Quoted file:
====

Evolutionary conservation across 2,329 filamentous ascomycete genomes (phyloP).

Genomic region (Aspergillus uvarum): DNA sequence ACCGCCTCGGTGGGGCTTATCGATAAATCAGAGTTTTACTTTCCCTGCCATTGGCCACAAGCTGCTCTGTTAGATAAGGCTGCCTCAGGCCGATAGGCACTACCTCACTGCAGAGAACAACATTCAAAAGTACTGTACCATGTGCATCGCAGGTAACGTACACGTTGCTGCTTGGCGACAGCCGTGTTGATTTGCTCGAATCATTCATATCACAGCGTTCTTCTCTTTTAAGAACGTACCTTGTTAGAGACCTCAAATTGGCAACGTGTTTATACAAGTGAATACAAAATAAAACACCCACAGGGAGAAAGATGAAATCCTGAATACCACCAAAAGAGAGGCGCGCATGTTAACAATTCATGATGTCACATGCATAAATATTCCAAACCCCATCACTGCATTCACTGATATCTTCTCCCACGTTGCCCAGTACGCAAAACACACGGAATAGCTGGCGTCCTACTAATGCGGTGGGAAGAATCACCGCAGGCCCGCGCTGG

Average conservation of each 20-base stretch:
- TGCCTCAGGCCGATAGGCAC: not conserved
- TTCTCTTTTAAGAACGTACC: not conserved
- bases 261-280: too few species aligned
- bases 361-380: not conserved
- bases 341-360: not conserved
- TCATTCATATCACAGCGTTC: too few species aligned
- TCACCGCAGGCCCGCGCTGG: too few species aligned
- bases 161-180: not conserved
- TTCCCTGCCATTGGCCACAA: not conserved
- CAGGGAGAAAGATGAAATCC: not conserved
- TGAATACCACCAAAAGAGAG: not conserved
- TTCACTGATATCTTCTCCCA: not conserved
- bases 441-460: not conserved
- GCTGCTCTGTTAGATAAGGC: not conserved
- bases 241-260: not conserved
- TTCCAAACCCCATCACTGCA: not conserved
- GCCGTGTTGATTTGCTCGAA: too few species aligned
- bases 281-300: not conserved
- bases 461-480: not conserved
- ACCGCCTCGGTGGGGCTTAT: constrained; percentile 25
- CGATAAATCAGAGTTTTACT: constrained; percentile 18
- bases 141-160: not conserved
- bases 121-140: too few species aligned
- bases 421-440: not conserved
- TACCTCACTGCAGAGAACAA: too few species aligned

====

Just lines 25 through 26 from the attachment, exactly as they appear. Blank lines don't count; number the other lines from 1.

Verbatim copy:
- bases 141-160: not conserved
- bases 121-140: too few species aligned